History of Excellence in Post-Graduate Multidisciplinary Education
In 1952, the University of Montreal formed the Institute for Experimental Medicine to enable post-graduate and post-doctoral students from around the world to study with Dr. Hans Selye, the internationally acknowledged “father of the stress field”. In ever more detailed mapping of the animal and human mechanisms of stress or, as Dr. Selye termed it, the pathways of “adaptation energy”, they were forming a broad scientific knowledge base for addressing a host of human issues well beyond the originating medical concern with “diseases of adaptation” ……………… the stress related illnesses to become so prevalent 50 years later.
Psychosomatic research conducted by Selye’s students during the 1960’s fostered clinical biofeedback, the growth of body-mind theories, and the still world leading investigations of the role of stress in the rate of human aging.
More than 600 doctoral students were graduated in the next 30 years. And, as they returned to their several dozen countries of origin, the stress concept, theories of how humans adapt or fail to adapt to the challenges of changing environments, began to play a catalytic role in the emergence of landmark multidisciplinary thinking. Perhaps best known is Alvin and Heidi Toffler’s Future Shock (1970), integrating history, sociology, psychophysiology and futures modelling.
Such integrative science was also the basis for Dr. Selye’s multiple collaborations with several dozen noted futurists and social theorists, including Buckminster Fuller, Marshall McLuhan, and Aurelio Peccei.
In 1975, the Hans Selye Foundation was formed to sponsor international multidisciplinary symposia, attracting yet more students and practitioners to Montreal. The scope of doctoral studies also expanded, now ranging from such basic sciences as contributed to Dr. Roger Guillemin’s Nobel Prize for the endorphins, to modelling alternative health care futures, psychobiological factors in juvenile delinquency, and human factors in corporations’ growth or decline. Dr. Toffler’s The Adaptive Corporation (1985) highlights the benefits of integrating insights from the biobehavioural sciences with those of traditional business administration.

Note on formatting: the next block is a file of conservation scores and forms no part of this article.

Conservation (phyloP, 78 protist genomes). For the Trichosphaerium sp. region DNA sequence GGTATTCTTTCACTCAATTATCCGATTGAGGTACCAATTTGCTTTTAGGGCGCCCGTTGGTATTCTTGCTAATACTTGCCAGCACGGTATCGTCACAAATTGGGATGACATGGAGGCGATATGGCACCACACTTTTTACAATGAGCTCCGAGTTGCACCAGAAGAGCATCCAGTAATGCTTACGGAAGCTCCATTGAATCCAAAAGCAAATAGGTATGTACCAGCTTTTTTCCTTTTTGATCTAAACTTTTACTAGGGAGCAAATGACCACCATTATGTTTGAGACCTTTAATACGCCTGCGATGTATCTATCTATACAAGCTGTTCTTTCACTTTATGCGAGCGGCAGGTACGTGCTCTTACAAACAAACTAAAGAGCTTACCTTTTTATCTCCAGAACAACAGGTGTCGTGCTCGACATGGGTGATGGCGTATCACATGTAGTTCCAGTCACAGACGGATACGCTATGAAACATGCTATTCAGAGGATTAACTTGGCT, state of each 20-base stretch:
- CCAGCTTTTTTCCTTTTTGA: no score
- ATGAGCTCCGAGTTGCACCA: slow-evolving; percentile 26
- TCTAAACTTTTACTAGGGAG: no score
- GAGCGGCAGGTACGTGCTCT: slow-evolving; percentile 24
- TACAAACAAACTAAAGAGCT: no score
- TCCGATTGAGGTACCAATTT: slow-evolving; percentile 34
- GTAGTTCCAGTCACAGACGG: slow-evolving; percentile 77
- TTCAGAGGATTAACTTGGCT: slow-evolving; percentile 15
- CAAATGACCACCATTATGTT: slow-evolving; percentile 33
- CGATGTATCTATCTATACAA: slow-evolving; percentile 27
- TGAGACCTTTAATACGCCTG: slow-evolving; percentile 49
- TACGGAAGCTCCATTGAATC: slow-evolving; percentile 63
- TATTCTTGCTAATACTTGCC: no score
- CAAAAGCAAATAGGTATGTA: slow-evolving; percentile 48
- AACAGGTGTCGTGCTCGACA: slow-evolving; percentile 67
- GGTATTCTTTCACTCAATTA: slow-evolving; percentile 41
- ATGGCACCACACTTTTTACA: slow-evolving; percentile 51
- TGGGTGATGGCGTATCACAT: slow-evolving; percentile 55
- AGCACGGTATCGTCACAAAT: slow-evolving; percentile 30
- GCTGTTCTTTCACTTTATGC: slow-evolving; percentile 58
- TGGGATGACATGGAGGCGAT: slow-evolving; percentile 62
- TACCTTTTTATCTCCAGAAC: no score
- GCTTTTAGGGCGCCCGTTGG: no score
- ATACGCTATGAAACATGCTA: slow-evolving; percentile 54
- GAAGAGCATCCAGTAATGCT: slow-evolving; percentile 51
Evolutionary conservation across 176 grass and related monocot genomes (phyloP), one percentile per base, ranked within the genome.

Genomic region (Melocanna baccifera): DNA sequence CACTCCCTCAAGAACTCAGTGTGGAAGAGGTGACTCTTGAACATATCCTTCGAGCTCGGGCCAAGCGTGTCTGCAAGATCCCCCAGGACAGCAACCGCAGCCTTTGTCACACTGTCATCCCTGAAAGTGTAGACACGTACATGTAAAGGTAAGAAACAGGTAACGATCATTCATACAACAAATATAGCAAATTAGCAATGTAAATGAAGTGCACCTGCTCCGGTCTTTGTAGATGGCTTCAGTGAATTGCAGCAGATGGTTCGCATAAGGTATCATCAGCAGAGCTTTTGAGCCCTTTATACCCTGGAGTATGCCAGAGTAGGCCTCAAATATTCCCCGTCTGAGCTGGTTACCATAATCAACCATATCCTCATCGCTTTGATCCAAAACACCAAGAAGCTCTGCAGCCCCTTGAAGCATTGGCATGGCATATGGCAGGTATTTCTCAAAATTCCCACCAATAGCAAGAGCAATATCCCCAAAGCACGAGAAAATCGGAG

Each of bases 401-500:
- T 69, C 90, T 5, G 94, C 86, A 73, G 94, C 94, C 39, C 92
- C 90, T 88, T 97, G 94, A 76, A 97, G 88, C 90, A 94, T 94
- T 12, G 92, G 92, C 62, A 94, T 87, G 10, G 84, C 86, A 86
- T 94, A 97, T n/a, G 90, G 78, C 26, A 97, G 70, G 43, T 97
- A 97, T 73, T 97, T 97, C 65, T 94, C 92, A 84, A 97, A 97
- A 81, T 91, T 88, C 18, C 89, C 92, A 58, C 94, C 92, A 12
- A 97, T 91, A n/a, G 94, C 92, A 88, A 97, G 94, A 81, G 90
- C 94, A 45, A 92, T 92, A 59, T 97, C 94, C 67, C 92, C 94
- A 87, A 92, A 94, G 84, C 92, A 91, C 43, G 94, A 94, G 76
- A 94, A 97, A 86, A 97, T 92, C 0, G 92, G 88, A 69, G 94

In 1979, the Canadian Institute of Stress was chartered by the Government of Canada as an “educational institution” to conduct education and applied research for various health professions, multi-national corporations, and government agencies. Shortly after Dr. Selye’s passing on October 16, 1982, all educational programs were relocated from Montreal to Toronto, the new home office of the Canadian Institute.
Given the Institute’s extensive involvement in organizational effectiveness and occupational health programming, plus corporate management’s growing awareness of the human impacts of turbulent change, the Institute has become an internationally respected resource in the business management and human resources communities.
By 1992, our multidisciplinary tradition, focusing on human adaptation, had achieved a substantive and across-disciplines breadth far outstripping the mandate of the original Institute of Experimental Medicine. In that same year, our evaluation of distance learning methods, with Telemedicine Canada and several multi-national corporations’ training programs, confirmed we had the technological base to begin linking our international roster of educators and practitioners with the hundreds of students worldwide who, while seeking education focused on stress, change and the future, could not travel to Canada.
By 1997, we were training several dozen mature students across North America who wished to extend their professional practices beyond the single discipline (medicine, social work, industrial psychology) in which they had been trained years before. With advances in high-speed internet access and virtual classroom software, the most recent 12 years have seen our Certified Stress & Wellness Consultant program attended by professionals, business people and diverse consultants in Mexico, the U.S., Argentina, Spain, Ireland, England, Italy, France, Lebanon, India, Lithuania, Japan and, of course, across Canada.
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